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@pbulsink Yes, the DOI should definitely be in there, though there is perhaps ambiguity between whether it's an identifier for the snapshot, an identifier for the specific release, or an identifier for the software as a whole (which could be assigned a separate DOI, linked to DOIs for specific releases using versioning metadata).

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hubgit commented Mar 19, 2014

@pbulsink Yes, the DOI should definitely be in there, though there is perhaps ambiguity between whether it's an identifier for the snapshot, an identifier for the specific release, or an identifier for the software as a whole (which could be assigned a separate DOI, linked to DOIs for specific releases using versioning metadata).

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@ScottBGI Some of the metadata that could be attached to the project is most useful for discovery, rather than citation (which just needs to identify the software specifically enough that a reader could find it). "platform" should be in the citation, I think, and possibly "maintainer" (see the comment above) but the code language, description and license probably don't need to be.

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hubgit commented Mar 19, 2014

@ScottBGI Some of the metadata that could be attached to the project is most useful for discovery, rather than citation (which just needs to identify the software specifically enough that a reader could find it). "platform" should be in the citation, I think, and possibly "maintainer" (see the comment above) but the code language, description and license probably don't need to be.

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khinsen Mar 20, 2014

It looks like we are discussing a couple of different problems in parallel:

  1. How should specifically code be cited, i.e. what are the differences with respect to citing papers or datasets?
  2. How should work in progress be cited?
  3. How to cite work by a large and/or indefinite group of authors?

As for 1), I see two distinct cases. Software cited for the scientific record (we used package X) should exist in an archive and be cited with a DOI. The reference should be to a precise version. Software cited as a recommendation for use (we implemented our algorithm in package X, ...) should be on a development site such as GitHub, and referenced there.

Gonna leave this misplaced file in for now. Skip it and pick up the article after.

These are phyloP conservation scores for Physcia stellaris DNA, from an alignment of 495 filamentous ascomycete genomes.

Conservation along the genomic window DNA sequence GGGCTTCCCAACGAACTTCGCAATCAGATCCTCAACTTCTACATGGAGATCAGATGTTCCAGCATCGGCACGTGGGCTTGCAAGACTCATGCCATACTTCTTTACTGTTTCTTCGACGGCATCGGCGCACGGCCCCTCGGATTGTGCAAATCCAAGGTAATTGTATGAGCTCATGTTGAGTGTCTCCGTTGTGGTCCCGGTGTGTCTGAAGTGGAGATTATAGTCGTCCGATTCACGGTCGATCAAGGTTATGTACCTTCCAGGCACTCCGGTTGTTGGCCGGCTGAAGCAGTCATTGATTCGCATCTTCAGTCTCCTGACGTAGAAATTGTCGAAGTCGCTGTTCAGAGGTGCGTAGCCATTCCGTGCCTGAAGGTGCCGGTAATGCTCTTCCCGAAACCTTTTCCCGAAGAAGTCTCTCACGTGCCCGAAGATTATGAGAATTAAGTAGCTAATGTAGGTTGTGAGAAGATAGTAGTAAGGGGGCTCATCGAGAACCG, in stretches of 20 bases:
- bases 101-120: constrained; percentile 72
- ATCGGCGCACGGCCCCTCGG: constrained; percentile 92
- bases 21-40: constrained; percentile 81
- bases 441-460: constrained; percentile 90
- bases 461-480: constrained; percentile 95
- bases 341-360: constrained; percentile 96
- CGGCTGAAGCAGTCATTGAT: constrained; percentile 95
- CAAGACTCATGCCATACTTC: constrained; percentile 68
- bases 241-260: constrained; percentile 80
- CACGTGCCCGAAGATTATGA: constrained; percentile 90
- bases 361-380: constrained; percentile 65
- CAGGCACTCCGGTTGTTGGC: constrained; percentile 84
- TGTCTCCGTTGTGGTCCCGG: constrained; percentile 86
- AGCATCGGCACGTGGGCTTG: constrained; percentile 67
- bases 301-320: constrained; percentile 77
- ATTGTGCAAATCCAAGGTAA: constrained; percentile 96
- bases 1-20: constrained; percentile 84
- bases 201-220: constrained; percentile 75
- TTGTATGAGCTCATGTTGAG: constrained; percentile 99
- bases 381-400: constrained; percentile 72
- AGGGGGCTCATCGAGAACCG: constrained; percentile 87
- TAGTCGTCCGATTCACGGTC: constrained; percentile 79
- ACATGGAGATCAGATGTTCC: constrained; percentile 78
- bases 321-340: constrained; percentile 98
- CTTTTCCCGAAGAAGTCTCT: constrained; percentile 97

Point 2) is already a standard situation in citing Web resources such as Wikipedia. The habit is to state the date at which the resource was consulted.

Point 3) doesn't have a good solution in the academic tradition. We are very attached to citing specific people, maybe companies, but not communities.

khinsen commented Mar 20, 2014

It looks like we are discussing a couple of different problems in parallel:

  1. How should specifically code be cited, i.e. what are the differences with respect to citing papers or datasets?
  2. How should work in progress be cited?
  3. How to cite work by a large and/or indefinite group of authors?

As for 1), I see two distinct cases. Software cited for the scientific record (we used package X) should exist in an archive and be cited with a DOI. The reference should be to a precise version. Software cited as a recommendation for use (we implemented our algorithm in package X, ...) should be on a development site such as GitHub, and referenced there.

Point 2) is already a standard situation in citing Web resources such as Wikipedia. The habit is to state the date at which the resource was consulted.

Point 3) doesn't have a good solution in the academic tradition. We are very attached to citing specific people, maybe companies, but not communities.

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npch Mar 20, 2014

@mikej888 did some work for the Software Sustainability Institute looking at citing software in traditional outputs: http://software.ac.uk/so-exactly-what-software-did-you-use

This includes a summary of what various journals ask for, as well as some software platforms like R.

@seinecle and @khinsen comments are very insightful - the "citation" metadata associated with a piece of software conflates a number of issues.

Taking @khinsen points in order:

  1. There are many similarities to datasets, which also have a sense of "versions" however typically datasets have clearer boundaries / collection hierarchy and authorship (though may also suffer from many authors). There's also not always a direct analogy to for publisher ("self published")?However I do think that if we disregard the "who was an author on this code and what contribution did they play", then code can be cited using the following metadata: